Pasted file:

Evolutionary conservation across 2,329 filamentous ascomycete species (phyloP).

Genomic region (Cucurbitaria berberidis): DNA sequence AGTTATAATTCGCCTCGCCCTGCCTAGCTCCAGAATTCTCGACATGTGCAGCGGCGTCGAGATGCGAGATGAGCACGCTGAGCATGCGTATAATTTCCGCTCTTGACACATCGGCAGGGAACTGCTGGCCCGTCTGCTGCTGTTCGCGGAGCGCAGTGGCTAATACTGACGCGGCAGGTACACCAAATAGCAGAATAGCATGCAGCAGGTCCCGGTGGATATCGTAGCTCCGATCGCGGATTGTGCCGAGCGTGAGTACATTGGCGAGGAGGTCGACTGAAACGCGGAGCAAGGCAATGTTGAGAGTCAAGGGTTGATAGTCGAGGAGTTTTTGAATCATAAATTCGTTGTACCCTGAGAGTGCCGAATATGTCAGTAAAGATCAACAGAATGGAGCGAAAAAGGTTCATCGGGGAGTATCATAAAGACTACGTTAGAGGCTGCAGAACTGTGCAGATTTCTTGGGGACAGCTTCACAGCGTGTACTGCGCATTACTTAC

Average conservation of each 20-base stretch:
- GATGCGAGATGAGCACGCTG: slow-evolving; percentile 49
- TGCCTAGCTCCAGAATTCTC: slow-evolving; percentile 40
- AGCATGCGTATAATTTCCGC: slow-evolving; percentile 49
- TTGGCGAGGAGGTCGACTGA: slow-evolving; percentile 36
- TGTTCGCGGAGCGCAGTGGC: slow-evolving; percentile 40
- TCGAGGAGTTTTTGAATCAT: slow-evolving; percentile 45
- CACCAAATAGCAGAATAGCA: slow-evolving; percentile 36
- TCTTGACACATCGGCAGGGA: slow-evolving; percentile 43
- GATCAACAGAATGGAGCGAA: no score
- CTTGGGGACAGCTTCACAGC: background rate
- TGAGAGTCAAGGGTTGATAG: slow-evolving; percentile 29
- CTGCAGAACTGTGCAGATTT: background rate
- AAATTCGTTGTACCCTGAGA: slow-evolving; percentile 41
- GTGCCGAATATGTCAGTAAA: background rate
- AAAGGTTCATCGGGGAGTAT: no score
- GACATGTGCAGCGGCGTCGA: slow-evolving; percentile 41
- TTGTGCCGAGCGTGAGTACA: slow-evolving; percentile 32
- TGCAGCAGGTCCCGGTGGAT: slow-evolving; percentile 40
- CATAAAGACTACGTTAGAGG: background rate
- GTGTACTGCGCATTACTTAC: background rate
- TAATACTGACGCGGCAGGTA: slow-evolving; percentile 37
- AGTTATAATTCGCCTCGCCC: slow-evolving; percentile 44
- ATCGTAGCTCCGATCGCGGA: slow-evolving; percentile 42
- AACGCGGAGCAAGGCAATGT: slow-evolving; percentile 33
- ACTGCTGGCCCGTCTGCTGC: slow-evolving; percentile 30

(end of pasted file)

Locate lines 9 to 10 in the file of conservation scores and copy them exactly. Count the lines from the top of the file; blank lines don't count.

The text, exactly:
- TCGAGGAGTTTTTGAATCAT: slow-evolving; percentile 45
- CACCAAATAGCAGAATAGCA: slow-evolving; percentile 36